A priest learns the Traditional Latin Mass during COVID-1984

In contrast to the pure stupid coming up in COVID-1984 time, there are bright spots.

I was directed to a blog post by a priest, Fr. Joseph Faulkner of St. Wenceslaus in (I love this name) Wahoo, Nebraska.  I have written about him before.

Father has used COVID-1984 time, as many people have, to learn something new: The Traditional Latin Mass.   He already has Latin and actually teaches it.

He made his way from celebrating the Novus Ordo reverently, but – as he admits – belittling the Traditional forms, to moving to ad orientem worship (which is when I wrote about him HERE), to learning and saying the Extraordinary Form.

He describes his evolution in quite personal terms, even explaining with sincere humility where he put his foot wrong in charity.

I suspect that Father’s evolution is not finished.  Over time, he will find things in the TLM that will change his view of priesthood and himself as a priest at the altar that simply aren’t available in the Novus Ordo.

I look forward to more from him.

You might take a few minutes, especially you priests out there who are thinking about ad orientem worship for the Novus Ordo and thinking about learning the TLM, and reading Fr. Faulkner’s offering.


About Fr. John Zuhlsdorf

Fr. Z is the guy who runs this blog. o{]:¬)
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  1. Adelle Cecilia says:

    Lovely. I will pray for Fr. Faulkner.

    re: “find things in the TLM that will change his view of priesthood and himself as a priest at the altar that simply aren’t available in the Novus Ordo,” our rector has been posting short videos to ease people into the fact that our more Traditional NO Mass time will now be a TLM on Sundays. He shared this very short video, which goes along the same lines as you said, above:

  2. Fr. Reader says:

    One of the things I have learned in a similar evolution can be summed up in the phrase in the middle of the Te Deum of the two forms:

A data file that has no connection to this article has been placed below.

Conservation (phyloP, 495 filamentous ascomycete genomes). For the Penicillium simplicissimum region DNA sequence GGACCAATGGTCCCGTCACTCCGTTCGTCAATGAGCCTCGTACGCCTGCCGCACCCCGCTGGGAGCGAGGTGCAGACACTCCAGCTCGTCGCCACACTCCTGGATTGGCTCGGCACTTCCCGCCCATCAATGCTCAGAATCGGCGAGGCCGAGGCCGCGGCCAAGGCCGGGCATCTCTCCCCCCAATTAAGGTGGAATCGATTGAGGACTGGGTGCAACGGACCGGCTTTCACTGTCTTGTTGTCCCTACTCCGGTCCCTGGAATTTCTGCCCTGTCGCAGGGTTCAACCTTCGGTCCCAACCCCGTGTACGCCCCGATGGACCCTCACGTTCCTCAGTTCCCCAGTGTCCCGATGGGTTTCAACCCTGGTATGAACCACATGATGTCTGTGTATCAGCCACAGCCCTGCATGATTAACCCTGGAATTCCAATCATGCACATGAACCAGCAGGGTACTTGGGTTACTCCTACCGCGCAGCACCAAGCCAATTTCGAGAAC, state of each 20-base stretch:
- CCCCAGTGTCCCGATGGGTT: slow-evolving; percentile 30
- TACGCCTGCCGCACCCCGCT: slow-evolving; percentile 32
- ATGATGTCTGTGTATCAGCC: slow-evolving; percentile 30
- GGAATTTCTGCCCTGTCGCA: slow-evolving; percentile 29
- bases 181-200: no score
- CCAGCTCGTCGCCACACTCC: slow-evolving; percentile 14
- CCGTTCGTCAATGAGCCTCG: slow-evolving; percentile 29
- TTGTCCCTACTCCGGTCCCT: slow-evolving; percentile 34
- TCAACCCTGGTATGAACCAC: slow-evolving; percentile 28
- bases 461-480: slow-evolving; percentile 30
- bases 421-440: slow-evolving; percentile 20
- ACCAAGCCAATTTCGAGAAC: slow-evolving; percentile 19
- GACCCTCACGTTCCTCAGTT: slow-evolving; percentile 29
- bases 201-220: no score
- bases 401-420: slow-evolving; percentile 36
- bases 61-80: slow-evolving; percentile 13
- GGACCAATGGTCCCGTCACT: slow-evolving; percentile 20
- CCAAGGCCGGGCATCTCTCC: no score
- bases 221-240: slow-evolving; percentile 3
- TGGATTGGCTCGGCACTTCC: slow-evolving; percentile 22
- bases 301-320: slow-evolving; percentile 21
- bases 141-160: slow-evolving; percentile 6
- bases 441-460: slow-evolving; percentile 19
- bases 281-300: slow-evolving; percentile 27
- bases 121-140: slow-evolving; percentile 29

“Sequens versus dicitur flexis genibus.”
    “Haec ultima pars hymni ad libitum omitti potest.”

  3. Liz says:

    God bless Fr. Faulkner! I have heard that a good number of priests took this opportunity to learn the old mass during this time. :)

  4. CrusaderMonastery says:

    I posted a few pictures from Fr. Faulkner’s first TLM last night. It was a low private mass. My son is serving for him. Keep Father in your prayers. God is truly doing amazing things in this priest’s life. https://www.facebook.com/1070919013/posts/10219841440561037/?d=n

  5. Orual says:

    ” …he will find things in the TLM that will change his view of priesthood and himself as a priest at the altar that simply aren’t available in the Novus Ordo.”

    Similarly, his parishioners may find things in the TLM that change their view of the mass and of themselves that simply aren’t available in the Novus Ordo. Personally, I’ve always enjoyed mass, but the TLM has given me greater joy and an appreciation of the mass that I never experienced in the Ordinary Form.

  6. tho says:

    Priests like Father Faulkner put a lie to that modern canard of rigidity. I sincerely pray that there is a stampede of like minded priests, and a corresponding amount of church goers who appreciate our heritage.
    One other note of doubtful interest, there was a time when baseball consumed my idle hours, and the lore of the old timers was of high interest. When you mentioned Wahoo, Nebraska I immediately thought of a center fielder for the Detroit Tigers named Wahoo Sam Crawford. He played during the Ty Cobb era, and I think he is in the Hall of Fame, but I am too lazy to look it up.

  7. rbbadger says:

    I am happy to see this. Fr. Faulkner and I were together for a year while in college seminary. He went off to the then-newly built college seminary in Nebraska and I remained in Philadelphia. He’s a good priest and I am happy to see this.

    While my priestly formation underwent a long caesura, I found that on reentering seminary in 2014, some attitudes towards the older rite had shifted. It was now offered in the seminary regularly and I was trained in how to celebrate it.

    Sadly, though, I never have celebrated it. No parish I’ve ever been assigned to has had the required implements (linen altar cloths, an altar stone, the necessary vestments). There is also the real fear that if I start offering the old Mass regularly, I may find it more difficult to go back to the new. I am already aware from study and from the practice of being a priest in a parish of the very real deficiencies of the Ordinary Form. But it is perhaps a fear that needs to be faced.

  8. Fr. Reader says:

    I need a quarantine to learn the Extraordinary Form of the Mass, but I need nine quarantines to learn how to use the Roman Breviary.
    I find it very difficult to be able to know how to pray it. Even if I use a website to guide me, often I cannot find all the prayers in the book, or why an option is used instead of another one. I do not know if it is just my experience or it is a common thing.

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